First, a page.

Note: this article reflected my feelings on IA Summit at the time of attendance. As of 2018, I've learned of serious safety concerns at the conference over many years. Please consider that when reading this, as my experience may not be typical.
Something was different this year.
Last year I shared a concern I feel every year at IAS on whether the conference, this one that I've now attended for five years with a community of people I love, will not feel special.
I echo the sentiments expressed by the great Dylan Wilbanks, whom I met at IAS this year after the polite prodding of everyone we know. Our field, and this conference, is now feeling the effects of a generational shift. When I started in UX, there was no playbook on how to do the work and what was expected; it arose out of the “webmaster” term (as did dozens of other practices) as we learned that our work was more complex and needed more purpose, more focus.
And so I didn't feel the same this year as I did the prior four, not quite. Instead I felt more invested in other people. I wanted to ensure that my first timers (the group that came with me and Andy Fitzgerald to dinner the first night – and the informal group that came with me and Bibi Nunes the second night) were having a good time, and getting the most out of it. I wanted new speakers to know that they were respected, heard, and that the community had their backs. I wanted my friends to know I was there, in presence and in spirit both.
Now. Talks and keynotes were, again, solid. I particularly enjoyed Amber Case's keynote on calm technology and the way we approach tech in general. It, to me, held the strongest connection to the overall theme of Designing for Humans. I can't believe I got to hear Susan Kare talk – such a profound influence on so much of our digital culture. I got a ton out of Dan Ramsden's talk asking what the point of IA was; he's an easy favorite speaker for me. Kyle Soucy challenged my assumptions on KJ analysis and its most practical applications. I took big ideas from Elissa Frankle's talk on the hierarchy of needs in museum experiences, and thought on how they apply to non-physical experiences too.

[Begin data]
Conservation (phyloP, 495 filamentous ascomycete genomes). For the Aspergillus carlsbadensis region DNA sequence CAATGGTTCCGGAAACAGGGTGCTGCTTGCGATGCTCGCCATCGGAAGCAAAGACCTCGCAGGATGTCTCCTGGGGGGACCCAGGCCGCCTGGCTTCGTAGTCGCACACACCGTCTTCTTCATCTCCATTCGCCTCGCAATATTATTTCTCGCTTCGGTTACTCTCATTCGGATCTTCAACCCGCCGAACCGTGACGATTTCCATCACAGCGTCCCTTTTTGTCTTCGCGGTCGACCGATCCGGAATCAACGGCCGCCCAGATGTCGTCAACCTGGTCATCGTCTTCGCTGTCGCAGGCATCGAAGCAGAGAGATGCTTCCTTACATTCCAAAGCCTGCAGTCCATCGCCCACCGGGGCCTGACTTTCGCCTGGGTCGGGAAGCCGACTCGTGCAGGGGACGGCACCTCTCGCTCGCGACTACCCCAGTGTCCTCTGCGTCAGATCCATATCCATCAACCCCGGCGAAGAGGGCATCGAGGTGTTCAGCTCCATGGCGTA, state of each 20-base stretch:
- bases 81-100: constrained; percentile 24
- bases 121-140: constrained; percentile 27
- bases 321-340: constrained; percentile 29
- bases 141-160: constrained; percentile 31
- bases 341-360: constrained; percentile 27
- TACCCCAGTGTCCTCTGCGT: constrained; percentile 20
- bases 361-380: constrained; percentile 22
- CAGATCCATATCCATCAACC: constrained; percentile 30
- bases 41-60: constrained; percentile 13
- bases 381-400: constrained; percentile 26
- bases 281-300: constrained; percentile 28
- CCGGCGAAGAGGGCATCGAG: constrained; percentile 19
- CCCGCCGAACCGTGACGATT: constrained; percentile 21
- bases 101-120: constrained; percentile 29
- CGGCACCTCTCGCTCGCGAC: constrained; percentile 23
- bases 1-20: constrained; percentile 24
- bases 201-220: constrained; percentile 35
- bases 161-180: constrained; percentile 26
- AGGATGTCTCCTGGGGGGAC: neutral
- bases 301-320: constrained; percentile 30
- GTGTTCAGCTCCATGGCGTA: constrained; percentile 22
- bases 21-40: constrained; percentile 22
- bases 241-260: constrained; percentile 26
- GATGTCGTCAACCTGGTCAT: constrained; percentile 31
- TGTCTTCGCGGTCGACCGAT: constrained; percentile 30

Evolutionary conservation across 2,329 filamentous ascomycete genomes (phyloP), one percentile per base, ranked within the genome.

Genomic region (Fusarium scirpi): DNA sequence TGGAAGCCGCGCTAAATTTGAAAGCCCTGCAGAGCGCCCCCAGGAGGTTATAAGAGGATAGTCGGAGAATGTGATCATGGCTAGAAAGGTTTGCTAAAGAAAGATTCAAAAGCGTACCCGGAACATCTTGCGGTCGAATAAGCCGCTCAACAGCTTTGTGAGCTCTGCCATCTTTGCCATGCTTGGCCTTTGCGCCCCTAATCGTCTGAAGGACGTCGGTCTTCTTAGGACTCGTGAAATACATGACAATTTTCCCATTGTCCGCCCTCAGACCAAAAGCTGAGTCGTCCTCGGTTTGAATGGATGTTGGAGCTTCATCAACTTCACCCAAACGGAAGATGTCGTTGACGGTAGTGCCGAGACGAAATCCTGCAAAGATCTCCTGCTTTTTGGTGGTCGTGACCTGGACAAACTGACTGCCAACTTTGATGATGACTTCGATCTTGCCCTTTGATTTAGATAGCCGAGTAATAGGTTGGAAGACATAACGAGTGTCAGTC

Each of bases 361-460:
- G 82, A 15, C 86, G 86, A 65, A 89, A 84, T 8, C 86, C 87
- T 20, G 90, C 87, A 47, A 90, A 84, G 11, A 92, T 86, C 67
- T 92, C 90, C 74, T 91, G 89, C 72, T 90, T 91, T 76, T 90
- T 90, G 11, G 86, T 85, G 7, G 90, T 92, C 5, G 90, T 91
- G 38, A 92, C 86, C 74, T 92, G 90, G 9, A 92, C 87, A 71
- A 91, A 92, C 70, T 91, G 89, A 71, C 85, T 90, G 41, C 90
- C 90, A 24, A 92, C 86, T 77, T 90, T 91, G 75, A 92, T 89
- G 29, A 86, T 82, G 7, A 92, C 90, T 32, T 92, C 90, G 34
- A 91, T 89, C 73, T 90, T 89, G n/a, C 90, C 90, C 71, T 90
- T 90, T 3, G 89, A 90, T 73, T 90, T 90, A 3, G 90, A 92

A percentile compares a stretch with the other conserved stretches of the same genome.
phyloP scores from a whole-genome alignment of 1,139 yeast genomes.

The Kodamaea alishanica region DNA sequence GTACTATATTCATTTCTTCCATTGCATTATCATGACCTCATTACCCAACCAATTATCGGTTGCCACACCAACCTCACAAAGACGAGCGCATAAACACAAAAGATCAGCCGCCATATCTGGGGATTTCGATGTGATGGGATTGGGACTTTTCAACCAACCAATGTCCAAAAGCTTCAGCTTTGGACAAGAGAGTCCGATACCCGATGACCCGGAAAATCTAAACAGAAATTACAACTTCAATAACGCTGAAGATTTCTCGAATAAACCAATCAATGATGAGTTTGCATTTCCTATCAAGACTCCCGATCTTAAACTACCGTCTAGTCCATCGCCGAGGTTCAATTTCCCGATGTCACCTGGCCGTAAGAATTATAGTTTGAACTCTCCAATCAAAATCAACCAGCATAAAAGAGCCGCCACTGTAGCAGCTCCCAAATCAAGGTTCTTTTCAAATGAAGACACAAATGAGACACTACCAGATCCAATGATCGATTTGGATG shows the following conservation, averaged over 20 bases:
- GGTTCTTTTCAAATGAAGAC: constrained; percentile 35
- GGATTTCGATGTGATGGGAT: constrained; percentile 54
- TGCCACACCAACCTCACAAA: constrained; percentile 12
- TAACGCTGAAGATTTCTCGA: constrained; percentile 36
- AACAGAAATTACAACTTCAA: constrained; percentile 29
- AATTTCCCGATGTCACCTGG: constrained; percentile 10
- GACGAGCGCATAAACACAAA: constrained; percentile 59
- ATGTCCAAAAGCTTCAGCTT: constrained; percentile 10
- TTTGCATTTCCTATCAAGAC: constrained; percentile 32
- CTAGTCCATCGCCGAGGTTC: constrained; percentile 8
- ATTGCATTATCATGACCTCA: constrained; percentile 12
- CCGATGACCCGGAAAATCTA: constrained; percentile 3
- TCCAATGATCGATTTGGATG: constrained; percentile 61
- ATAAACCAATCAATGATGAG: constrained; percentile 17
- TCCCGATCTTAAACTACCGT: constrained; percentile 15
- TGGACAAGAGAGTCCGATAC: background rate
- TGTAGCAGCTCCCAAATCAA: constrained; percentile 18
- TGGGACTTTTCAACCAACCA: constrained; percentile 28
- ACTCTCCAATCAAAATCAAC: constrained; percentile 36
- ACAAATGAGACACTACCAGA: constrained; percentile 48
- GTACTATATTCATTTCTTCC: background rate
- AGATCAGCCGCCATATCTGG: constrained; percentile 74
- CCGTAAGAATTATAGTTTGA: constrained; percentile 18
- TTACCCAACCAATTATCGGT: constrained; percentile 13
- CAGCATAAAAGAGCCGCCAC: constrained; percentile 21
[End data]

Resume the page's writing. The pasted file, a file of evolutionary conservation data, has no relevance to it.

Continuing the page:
A favorite moment: on Sunday, a speaker inexplicably missed their speaking slot. The topic was voice UX & UI. A room full of people sat and waited, assuming there would be no session. But there was! Andy Fitzgerald, Shelley Cook, and I started suggesting an impromptu panel and moments later, Amber Case was leading a discussion, recruiting the sole person from the audience who knew voice UX. It was a fireside chat that later turned into a small panel, all on-the-spot without any prep, and pulled off without a hitch.
You Get What You Give
That moment to me symbolized something significant for me this year, something it took me years to absorb: this is a community-run event, with backing from ASIS&T as always, and the community helps design the direction of the event. Mind you, the co-chairs are the leaders – that's not in dispute. But there are so many parts of the conference that sprung up organically. Acoustic Jam, Polar Bear Yoga... these things happened because people just put it together and recommended them.
Thus I'm publicly sharing that I am hoping and planning to have a more significant role in what happens at IAS next year. It's all at the “Hey, I'd like to do these things...” phase with the chairs, but I have a clear idea on what those things are and what needs to happen in order to make them go. And anyone who knows me can guess what they're about. (I am trying to avoid an Osborne Effect here.)
But the rationale isn't just self-serving. I have found my community at IA Summit, and these are the people I learn from, the people I respect. I want and need this conference to be a welcoming, diverse space that continues to bring in new voices – with the wind at their backs, ready and eager to share – while respecting the work of the giants in our field. I want IA Summit to be that place where all of these people come together, sharing and learning and taking exciting things back to work and then sharing and learning again. I want IA Summit to continue to be special for people who attend, and I now want to help see that through from a content and experience perspective.
On Next Year
IA Summit is in my hometown of Chicago in March. Big ideas are in my head: how will I get Kevin Hoffman to enjoy Lou Malnati's? How can we get everyone out into the neighborhoods to explore? What will the influence of the city be on the program? Can we indeed have buckets of giardiniera at the snack breaks? How can one compress the Chicago experience and culture into just a few days in March?
I'm excited to see what happens. I'll see you there next year.